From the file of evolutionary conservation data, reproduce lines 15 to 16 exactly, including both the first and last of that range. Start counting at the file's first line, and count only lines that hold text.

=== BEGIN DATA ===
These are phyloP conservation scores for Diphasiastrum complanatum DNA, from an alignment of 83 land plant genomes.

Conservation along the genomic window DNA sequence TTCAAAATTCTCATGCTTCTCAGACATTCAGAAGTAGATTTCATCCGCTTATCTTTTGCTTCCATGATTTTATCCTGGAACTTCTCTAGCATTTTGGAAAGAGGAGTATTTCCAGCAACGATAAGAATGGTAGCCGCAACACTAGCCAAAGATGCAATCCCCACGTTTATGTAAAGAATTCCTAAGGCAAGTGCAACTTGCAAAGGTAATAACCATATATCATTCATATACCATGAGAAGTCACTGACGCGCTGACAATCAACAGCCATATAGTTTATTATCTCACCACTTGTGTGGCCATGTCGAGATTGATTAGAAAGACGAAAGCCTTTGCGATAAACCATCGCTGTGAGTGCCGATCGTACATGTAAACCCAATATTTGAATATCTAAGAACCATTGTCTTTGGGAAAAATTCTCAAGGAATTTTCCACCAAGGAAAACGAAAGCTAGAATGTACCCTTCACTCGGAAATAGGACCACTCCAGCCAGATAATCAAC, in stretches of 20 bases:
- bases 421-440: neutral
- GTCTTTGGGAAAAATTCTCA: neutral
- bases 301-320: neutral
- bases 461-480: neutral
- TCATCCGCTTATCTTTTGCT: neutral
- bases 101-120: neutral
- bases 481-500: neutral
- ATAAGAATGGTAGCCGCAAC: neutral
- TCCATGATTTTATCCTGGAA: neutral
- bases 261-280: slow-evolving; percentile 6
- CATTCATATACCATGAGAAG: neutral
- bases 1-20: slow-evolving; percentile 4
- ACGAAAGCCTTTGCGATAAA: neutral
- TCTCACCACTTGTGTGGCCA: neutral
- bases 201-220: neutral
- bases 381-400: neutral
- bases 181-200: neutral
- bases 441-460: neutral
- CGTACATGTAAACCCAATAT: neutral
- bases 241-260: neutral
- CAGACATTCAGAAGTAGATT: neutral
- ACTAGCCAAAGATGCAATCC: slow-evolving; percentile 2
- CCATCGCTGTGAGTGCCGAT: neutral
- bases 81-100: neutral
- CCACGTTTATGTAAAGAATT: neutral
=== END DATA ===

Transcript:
- ACGAAAGCCTTTGCGATAAA: neutral
- TCTCACCACTTGTGTGGCCA: neutral